When photographing in artificial light, one has to always watch out for the potential light frequency issue. Due to the different intensities and wavelengths of light emitted by fluorescent and other sources of man-made light, there might be severe variations in exposure when photographing at fast shutter speeds. This is a similar “flickering” issue that you see when photographing or video-recording a TV screen – different light frequencies cause the flicker that is recorded by the camera. This can happen both when taking an image and when recording videos. Take a look at the following image, which I captured in a low-light situation using the Nikon Df:
I recently wrote an article on hand-holding large and heavy lenses, which attracted quite a bit of attention and some nice comments and questions from PL readers. I am not really a writer, but a few people asked me about my technique for getting those shots. Let me start by saying that I am not an expert and there are many ways to skin a cat. So this is the way I get my shots and you will have to find your own way to achieving what you want. Let’s start with a “money shot”: what I would say is the shot of the day, the shot that made it all worth it.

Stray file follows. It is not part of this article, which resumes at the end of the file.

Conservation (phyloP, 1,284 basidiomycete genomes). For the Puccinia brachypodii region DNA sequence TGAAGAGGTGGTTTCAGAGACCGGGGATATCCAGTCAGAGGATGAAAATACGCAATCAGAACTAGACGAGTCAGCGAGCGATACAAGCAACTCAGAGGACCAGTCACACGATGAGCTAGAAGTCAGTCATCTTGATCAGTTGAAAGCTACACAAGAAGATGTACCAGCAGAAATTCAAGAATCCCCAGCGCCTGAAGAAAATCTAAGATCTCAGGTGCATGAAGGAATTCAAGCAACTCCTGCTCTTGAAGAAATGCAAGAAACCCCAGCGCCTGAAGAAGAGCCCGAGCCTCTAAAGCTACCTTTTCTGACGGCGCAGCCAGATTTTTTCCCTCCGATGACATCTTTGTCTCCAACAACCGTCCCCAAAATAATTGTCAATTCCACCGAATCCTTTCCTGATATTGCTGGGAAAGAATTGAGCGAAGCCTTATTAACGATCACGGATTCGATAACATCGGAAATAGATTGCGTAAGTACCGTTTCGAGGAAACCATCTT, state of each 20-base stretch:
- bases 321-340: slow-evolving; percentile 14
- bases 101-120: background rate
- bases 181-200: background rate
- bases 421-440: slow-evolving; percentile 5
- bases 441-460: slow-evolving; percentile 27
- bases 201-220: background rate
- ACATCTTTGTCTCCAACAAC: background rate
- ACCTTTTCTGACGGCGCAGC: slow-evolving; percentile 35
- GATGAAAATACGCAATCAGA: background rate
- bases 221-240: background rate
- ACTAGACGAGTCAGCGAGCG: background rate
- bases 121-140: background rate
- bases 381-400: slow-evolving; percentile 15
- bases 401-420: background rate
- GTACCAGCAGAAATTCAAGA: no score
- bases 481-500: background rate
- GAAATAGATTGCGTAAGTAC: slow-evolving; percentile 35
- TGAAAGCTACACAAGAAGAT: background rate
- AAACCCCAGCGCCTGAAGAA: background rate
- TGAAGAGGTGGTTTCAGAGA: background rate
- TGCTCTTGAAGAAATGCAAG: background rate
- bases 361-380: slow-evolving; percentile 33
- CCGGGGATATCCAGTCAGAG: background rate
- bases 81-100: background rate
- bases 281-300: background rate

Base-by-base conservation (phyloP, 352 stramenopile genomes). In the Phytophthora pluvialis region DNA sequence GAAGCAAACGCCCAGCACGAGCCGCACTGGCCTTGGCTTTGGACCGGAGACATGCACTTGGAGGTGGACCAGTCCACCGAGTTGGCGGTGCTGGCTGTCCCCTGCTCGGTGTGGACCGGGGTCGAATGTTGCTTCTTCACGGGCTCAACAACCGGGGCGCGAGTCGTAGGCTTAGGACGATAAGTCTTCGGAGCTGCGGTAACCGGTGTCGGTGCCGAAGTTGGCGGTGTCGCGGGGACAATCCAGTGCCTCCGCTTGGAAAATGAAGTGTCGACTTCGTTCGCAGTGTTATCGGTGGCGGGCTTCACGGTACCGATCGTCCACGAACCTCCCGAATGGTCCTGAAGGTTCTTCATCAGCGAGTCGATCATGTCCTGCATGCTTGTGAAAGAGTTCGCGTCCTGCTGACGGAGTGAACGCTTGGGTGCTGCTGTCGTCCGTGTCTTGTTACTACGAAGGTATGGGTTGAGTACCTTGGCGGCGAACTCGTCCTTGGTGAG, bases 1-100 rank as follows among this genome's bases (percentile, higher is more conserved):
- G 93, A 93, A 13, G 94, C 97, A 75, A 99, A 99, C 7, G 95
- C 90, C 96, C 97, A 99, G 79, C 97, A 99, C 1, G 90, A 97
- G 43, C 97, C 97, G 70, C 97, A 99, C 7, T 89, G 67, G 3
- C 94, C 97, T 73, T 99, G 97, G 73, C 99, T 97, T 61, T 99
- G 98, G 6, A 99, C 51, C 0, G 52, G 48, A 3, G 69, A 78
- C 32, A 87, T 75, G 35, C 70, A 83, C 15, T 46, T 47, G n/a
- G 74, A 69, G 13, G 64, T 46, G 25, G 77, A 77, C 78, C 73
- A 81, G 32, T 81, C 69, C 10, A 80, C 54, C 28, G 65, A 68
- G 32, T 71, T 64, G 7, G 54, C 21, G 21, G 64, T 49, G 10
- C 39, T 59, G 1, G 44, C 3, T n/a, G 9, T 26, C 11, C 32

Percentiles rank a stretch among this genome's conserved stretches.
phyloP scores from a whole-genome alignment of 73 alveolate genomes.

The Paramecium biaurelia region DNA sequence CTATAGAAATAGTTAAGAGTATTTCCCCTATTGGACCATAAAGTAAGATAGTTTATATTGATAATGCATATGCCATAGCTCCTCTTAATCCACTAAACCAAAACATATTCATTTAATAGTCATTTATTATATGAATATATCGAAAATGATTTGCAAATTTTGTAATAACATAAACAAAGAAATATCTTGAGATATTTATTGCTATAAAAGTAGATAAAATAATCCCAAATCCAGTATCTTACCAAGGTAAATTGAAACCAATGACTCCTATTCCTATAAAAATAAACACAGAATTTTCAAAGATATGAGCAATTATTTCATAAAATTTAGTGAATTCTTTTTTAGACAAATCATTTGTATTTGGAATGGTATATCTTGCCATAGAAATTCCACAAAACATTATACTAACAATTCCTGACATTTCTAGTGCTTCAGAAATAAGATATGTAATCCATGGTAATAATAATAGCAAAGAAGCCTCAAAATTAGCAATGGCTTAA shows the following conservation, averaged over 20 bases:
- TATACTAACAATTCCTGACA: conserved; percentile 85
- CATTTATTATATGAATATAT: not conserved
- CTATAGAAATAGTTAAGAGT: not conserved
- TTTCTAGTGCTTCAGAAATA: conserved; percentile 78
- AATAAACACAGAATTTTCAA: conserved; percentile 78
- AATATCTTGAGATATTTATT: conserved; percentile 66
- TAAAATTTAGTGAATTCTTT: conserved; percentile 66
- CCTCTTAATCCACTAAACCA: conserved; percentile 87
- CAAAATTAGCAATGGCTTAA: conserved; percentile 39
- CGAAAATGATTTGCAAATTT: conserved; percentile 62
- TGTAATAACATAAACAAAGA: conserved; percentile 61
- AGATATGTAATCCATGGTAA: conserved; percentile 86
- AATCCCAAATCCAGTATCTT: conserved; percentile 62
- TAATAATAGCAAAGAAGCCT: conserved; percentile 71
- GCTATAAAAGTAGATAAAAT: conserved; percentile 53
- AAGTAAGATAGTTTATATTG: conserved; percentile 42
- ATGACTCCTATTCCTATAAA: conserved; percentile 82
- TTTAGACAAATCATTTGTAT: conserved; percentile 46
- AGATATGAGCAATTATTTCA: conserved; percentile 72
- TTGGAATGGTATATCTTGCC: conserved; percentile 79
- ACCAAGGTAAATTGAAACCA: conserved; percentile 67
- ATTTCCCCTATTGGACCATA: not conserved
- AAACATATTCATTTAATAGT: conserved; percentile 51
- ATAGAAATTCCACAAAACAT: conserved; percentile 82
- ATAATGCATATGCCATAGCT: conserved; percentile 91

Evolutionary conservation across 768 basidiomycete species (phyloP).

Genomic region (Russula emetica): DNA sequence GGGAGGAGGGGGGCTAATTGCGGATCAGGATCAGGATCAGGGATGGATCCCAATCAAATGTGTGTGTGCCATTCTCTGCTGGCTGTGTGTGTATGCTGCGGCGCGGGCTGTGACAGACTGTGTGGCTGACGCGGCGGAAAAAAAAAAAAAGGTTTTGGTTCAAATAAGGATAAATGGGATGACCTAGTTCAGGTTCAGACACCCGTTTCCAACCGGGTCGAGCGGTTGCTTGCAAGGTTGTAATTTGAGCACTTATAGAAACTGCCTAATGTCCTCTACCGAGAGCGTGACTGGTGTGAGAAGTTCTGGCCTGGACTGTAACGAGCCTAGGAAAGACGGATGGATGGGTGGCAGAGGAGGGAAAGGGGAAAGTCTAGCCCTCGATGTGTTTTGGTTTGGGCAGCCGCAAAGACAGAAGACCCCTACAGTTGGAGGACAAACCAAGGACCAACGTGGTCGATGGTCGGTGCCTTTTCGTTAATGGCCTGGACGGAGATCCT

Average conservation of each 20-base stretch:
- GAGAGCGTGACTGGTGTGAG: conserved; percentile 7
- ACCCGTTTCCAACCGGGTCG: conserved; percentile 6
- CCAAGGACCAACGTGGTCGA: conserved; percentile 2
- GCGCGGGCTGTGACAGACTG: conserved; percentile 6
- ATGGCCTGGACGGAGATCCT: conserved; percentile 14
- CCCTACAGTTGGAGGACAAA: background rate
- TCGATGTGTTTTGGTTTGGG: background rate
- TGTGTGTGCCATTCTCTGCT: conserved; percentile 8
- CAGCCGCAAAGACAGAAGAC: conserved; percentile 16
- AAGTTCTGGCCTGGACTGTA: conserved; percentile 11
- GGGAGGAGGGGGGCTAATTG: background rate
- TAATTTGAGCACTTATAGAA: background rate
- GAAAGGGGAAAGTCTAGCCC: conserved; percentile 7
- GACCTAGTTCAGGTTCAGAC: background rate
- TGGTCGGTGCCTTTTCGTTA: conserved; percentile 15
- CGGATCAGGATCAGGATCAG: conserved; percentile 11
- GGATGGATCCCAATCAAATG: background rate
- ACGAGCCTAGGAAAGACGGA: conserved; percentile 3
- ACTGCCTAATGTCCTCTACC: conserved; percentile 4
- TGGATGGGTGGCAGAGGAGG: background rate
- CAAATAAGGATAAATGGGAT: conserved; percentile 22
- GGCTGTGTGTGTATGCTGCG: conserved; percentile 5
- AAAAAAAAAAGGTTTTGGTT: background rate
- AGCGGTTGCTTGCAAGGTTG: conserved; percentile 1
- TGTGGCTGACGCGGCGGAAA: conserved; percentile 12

The Cobra danced in front of my lens, swaying its porcelain white scales and flaring its hood. This was one of the most alluring and flat-out beautiful animals I’d ever seen. Not the least bit camera shy, the cobra flicked out its pink tongue to sniff the air then suddenly lunged at the camera. Luckily there was a pane of glass keeping me safe from the snake. I was at the Reptile Zoo in Slade, Kentucky partaking in something I generally frown upon, which is taking photos of captive animals, not ones in the wild. As I discovered, however, there are situations when shooting captive animals won’t throw your soul on the barbecue. Identifying these situations and how to present captive animal photos ethically is what I want to discuss today. Lastly I’ll give some tips on how the shots illustrating this article were done.
The Face that Launched a Thousand Clicks. The Suphan-phase Monocled Cobra that changed my mind about shooting captive animals. The venom from this snake is a neurotoxin used for antivenin. Snake neurotoxins also have applications in pain control and anti-viral research. Captive venom donor.